If that proves so, it would leave the field of study to the empiricists.
Three years ago I noted in my review of the conference: Who Owns The Legacy of Oscar Wilde? that Jason Boyd from the Department of English at University of Toronto, was compiling a genealogy of the written discourse on Oscar Wilde. In it he proposed to publish an online database to be encoded – or descriptively “marked-up” – with the aim of reversing the myth-making in Wilde biography up to 1945. Despite grants from the Faculty of Arts New Initiatives programme and the Humanities Research Council of Canada, results are still awaited. You will appreciate, however, that three and a half years is not a very long time in academic publishing.
Another book which makes a forensic analysis of Wilde is Ashley Robins’ Oscar Wilde — The Great Drama of His Life: How His Tragedy Reflected His Personality (Apollo Books, 2012) in which the author combines a background in medicine and psychiatry with primary sources of prison, government and medical reports to provide new insights into the effects of Wilde’s imprisonment, marriage and health.
More recently, Geoff Dibb has given us Oscar Wilde – a Vagabond with a Mission (Oscar Wilde Society, 2013), which impressively draws upon 25 years of original research into letters, memoirs, biographies, previously unpublished information and thousands of contemporary newspaper accounts, to bring us the first definitive study and painstaking chronology of Wilde’s UK and Ireland lecture tours. For more on Geoff’s research visit the blog of the British Newspaper Archive.
Even more recently still, as I reported in this article last month, Michael Seeney‘s new book From Bow Street to the Ritz: Oscar Wilde’s Theatrical Career from 1895 to 1908 (Rivendale Press (2015) also employs much online research to uncover hitherto unknown productions of Wilde’s plays.
For my part, my entire documentary web site Oscar Wilde In America is built on the principle of primary sources, as is my study Oscar Wilde On Dress which by definition required original research because it features a hitherto unknown essay by Wilde and a journey into uncharted territory, that of Wilde’s relationship with dress.
Pride and permanence
Why does accuracy matter?
Curiously, as important as the outward presentation of correctness is for future generations, I find an equally compelling reason for integrity to be found within. I conclude with two stories to illustrate what I mean.
Last month I visited a UK National Trust house and was met by a guide who described the style of the building as William and Mary. No doubt it was. Probably, it still is. But my partially educated eye had begun to mistake it for Italianate. So I innocently (and genuinely) sought some clarification as to the architectural features which identified the style. But the guide, now shifting uncomfortably, confessed, “I wish you hadn’t asked me that,” admitting that the description she had given, (and had repeated two or three times), was simply the script she had to say. The style of the house had triumphed over the substance of the guide.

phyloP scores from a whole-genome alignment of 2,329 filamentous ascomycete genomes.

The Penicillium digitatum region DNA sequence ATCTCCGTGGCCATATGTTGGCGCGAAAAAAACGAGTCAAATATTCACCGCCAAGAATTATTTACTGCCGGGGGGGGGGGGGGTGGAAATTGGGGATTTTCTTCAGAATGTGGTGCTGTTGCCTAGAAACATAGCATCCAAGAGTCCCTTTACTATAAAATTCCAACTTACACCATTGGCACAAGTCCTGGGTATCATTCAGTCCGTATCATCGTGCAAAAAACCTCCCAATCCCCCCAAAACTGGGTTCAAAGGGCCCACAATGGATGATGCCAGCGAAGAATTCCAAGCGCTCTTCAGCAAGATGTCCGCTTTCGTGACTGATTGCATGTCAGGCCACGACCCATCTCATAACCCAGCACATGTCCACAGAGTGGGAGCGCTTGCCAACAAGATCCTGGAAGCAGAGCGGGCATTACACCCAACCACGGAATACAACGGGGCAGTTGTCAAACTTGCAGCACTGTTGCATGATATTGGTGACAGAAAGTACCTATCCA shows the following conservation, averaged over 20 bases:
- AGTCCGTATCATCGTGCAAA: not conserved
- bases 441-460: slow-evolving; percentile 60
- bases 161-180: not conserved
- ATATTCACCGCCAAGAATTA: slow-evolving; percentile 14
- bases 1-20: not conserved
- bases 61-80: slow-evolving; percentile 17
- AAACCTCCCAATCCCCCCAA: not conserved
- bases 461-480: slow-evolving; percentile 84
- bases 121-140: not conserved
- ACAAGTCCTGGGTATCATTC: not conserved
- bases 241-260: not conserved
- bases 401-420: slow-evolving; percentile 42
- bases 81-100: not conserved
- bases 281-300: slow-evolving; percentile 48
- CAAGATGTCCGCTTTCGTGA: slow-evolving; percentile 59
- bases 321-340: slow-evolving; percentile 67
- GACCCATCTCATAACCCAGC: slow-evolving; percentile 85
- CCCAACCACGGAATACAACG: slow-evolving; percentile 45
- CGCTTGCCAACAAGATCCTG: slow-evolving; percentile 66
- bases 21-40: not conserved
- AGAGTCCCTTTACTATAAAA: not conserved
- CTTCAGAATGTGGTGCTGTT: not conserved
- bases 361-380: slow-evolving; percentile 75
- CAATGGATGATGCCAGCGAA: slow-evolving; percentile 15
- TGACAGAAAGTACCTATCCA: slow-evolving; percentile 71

Now, I have no wish to denigrate the laudable efforts of a volunteer, but the lesson should be clear: if you put yourself forward as a spokesperson you should be able to stand by your assertions, at least to the point of answering the most basic questions. We all start by borrowing and learning but if one gives a talk three times a week for five years, there has been plenty of time to take some interest, not to say pride, in what you represent, and do some research.
So much for the spoken word. As for the world of print publishing correctness perhaps matters even more because the wages of sin is permanence.
[Incidentally, this is why Wikipedia with 200 million eyes continually editing it will eventually be more valuable than the Encyclopedia Brittanica, where to be wrong once was to be wrong forever.]
This lesson was nicely phrased in Neil Simon’s Biloxi Blues by the semi-autobiographical army recruit Eugene Jerome, who in the play has cause to regret that his colleagues discover the idle thoughts he has transcribed into his diary; he reflects:
I learnt a very important lesson that night: people believe whatever they read. Something magical happens once it’s put down on paper. They figure no one would go to the trouble of writing it down if it wasn’t the truth. Responsibility was my new watchword.
So this article is a plea for that watchword, because, fellow scholar, as Eugene Jerome also concluded: “once you start compromising your thoughts you’re a candidate for mediocrity”.
© John Cooper
In the article I rightly advocated suspicion about online propagation; however, the Internet is paradoxically the most immediate place to find accuracy, if you know where to look. Here are a some selected web site where you can find primary source information:
[for full access and archival books click on Search Tools/Any Books and select Free Google Books]
 The definition of a Primary Sources used in this article is based on guides prepared by The University of Central Oklahoma and The University of California Berkeley Library.